Thursday, February 26, 2009

You know you're getting old when...

So my roommates and I groveled a bit and managed to talk the owner of our apartment into a new refrigerator and stove. Which arrived tonight. Squee! Amaree and I stood around watching the two men install it like a pair of kids watching Santa unload his sack. We were thrilled at the crisp whiteness of a brand spankin' new set of appliances, slightly disappointed at the fact our new 'fridge has no ice-cube maker, and positively squealing about the clean oven window with--WITH!--an actual light. Thank heavens for benevolent landlords. I don't even want to cook on the new stove, it's so shiny.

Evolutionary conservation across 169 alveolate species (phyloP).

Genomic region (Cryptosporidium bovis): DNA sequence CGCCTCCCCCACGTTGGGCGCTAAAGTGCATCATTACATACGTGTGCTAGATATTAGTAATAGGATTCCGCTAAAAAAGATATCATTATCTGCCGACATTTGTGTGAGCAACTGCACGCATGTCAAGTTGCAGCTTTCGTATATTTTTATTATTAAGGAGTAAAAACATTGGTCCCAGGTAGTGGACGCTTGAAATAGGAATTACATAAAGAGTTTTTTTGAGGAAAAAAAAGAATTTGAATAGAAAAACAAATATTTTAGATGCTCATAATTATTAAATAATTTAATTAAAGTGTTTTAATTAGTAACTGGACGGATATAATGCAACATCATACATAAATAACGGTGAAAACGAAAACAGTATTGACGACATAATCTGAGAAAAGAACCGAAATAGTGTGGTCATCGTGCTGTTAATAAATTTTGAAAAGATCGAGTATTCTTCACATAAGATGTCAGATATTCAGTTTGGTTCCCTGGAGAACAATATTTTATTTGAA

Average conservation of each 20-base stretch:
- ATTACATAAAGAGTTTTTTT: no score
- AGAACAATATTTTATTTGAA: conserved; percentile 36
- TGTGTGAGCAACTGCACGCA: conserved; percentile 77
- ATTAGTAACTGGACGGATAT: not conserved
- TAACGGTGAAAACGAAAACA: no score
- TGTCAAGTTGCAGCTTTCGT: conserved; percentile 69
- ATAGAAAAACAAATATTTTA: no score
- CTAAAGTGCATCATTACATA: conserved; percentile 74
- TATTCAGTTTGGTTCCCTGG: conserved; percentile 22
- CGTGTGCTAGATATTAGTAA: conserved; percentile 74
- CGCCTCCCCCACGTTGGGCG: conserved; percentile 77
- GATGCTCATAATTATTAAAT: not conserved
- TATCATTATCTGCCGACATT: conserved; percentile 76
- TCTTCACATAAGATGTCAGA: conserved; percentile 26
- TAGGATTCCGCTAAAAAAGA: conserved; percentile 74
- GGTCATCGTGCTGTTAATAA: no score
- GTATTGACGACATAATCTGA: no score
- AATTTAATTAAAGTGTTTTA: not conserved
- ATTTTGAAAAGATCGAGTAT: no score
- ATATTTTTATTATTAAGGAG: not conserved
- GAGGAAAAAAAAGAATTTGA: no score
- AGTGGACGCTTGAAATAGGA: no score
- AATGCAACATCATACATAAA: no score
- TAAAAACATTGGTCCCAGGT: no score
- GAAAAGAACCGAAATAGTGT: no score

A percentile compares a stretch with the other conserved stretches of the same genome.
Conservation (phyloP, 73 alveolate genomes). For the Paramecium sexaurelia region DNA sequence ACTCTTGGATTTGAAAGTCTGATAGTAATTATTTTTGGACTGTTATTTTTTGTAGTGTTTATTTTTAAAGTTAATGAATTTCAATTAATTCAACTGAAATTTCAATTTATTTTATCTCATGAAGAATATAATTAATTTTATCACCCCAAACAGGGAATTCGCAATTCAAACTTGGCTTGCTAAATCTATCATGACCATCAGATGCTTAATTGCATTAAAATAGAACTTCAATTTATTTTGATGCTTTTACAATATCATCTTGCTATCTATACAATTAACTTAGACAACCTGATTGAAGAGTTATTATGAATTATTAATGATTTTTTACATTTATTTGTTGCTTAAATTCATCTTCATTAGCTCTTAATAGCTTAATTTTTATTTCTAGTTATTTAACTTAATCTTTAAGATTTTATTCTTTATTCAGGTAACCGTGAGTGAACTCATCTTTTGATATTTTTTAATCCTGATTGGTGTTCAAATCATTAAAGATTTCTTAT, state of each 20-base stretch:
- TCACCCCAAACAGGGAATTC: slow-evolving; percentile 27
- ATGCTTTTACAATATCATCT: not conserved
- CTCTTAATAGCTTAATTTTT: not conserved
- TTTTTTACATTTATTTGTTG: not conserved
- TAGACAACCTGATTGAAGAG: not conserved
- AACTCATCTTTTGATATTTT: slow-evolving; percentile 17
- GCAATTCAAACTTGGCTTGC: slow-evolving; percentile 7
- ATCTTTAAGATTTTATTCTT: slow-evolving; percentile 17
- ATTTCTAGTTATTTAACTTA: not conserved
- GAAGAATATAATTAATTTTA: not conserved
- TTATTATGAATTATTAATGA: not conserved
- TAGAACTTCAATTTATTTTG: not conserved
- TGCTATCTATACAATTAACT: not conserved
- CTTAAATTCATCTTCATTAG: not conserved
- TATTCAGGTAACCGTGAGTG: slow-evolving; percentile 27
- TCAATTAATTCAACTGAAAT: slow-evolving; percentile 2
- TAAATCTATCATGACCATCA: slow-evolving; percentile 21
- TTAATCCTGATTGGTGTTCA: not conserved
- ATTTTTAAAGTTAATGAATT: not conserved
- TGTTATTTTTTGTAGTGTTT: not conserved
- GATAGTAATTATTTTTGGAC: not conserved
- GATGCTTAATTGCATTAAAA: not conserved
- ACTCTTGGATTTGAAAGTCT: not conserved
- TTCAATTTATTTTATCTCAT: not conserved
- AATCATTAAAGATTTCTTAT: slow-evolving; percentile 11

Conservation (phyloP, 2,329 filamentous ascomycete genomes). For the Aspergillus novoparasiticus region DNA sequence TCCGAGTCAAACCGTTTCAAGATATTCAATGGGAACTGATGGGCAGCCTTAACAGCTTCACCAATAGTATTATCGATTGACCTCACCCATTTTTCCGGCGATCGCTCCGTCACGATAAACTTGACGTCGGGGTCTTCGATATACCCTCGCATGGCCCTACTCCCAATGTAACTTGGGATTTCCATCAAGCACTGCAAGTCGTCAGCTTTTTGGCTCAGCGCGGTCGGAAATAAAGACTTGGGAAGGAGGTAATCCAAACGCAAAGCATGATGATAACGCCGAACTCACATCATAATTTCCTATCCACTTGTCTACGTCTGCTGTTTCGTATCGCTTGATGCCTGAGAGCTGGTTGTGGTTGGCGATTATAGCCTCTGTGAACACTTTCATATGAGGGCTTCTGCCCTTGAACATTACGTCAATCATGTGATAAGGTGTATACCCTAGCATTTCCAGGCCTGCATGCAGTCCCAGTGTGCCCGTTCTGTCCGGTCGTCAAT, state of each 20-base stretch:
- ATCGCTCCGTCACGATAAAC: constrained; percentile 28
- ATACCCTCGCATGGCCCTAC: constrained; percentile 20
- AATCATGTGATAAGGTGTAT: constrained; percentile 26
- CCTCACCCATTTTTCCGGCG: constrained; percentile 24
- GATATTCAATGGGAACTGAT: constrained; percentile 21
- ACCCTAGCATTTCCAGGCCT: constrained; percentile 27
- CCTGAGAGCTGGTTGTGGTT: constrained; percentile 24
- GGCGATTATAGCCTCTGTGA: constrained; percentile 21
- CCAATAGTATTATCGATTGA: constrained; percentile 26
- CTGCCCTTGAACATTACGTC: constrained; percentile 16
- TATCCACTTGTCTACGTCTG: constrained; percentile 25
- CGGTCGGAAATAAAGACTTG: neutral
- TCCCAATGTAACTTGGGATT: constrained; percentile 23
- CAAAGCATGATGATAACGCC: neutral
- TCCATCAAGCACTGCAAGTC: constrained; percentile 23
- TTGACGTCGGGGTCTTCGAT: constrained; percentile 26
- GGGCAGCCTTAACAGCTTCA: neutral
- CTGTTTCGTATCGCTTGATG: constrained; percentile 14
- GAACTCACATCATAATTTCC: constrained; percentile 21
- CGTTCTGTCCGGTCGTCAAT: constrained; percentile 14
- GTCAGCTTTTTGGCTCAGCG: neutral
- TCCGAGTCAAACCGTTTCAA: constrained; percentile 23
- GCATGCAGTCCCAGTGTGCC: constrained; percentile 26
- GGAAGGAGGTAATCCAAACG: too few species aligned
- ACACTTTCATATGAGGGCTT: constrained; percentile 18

Now. If we could just figure out a time to get this carpet replaced...

Wednesday, February 25, 2009

nothing to say

Don't have anything earth shattering to write about today....just wanted to post this photo. Doesn't Prez. Washington look like he's smiling slightly? Dare we hope in approval?

Tuesday, February 24, 2009

dog warts

The things you learn when you get a dog...I noticed yesterday that Kizzy had a kind of massive cold sore inside his mouth. Thanks to the power of the internets, I discovered he most likely had something called "canine papilloma virus" which was causing the bumps. Today we had to go pick up more Advantix, so I took advantage of being at the vets to get a professional opinion. Professional opinion was that the internets are right. Phew.